Department of Psychology
While self-blame has been considered to be a useful coping tool for victims, its benefits within the context of group discrimination are equivocal. The present research hypothesized that women encouraged to engage in self-blame for sex discrimination would be more likely to endorse accepting their situation or endorse the use of individual, normative actions. In contrast, women encouraged to engage in societal blame for sex discrimination would be more likely to participate in non-normative actions aimed at enhancing the status of the group as a whole. Female students in Canada were subjected to a situation of discrimination and were encouraged to blame either themselves or social discrimination. They were then given the opportunity to respond to the discrimination by endorsing various actions. A profile analysis of the endorsed actions indicated that women encouraged to blame themselves were most likely to endorse accepting their situation, while women encouraged to blame society endorsed non-normative individual confrontation.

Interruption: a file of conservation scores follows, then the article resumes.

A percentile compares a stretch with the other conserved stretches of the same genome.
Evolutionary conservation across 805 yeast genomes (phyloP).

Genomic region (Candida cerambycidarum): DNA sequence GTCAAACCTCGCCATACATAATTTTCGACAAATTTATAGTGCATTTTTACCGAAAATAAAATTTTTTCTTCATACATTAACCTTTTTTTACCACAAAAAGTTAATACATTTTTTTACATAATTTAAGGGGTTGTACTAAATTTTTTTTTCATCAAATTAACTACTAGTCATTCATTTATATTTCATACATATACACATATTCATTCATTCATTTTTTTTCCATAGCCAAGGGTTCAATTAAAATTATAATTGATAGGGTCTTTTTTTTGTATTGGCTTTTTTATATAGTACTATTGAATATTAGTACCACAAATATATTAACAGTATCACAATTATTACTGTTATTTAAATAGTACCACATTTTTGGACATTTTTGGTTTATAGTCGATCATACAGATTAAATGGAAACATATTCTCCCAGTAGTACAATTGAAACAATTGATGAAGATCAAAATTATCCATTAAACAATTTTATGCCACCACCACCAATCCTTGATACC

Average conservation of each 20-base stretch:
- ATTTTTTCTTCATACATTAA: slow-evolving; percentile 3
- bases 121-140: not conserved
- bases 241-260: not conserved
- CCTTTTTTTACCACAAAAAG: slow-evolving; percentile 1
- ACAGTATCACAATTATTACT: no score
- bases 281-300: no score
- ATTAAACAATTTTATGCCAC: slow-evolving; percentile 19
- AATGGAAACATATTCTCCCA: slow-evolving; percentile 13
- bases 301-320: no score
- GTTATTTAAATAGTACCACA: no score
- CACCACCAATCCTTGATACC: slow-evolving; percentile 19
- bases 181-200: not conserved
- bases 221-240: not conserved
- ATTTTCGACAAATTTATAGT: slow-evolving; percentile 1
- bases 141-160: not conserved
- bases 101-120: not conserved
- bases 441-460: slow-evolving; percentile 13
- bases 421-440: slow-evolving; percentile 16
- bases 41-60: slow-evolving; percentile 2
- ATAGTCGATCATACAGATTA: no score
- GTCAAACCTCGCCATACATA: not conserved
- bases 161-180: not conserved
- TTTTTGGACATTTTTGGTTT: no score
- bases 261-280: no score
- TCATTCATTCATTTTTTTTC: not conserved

Foster, Mindi D.; Matheson, Kimberley; and Poole, Megan, "Responding to Sexual Discrimination: The effects of societal versus self-blame" (1994). Psychology Faculty Publications. 43.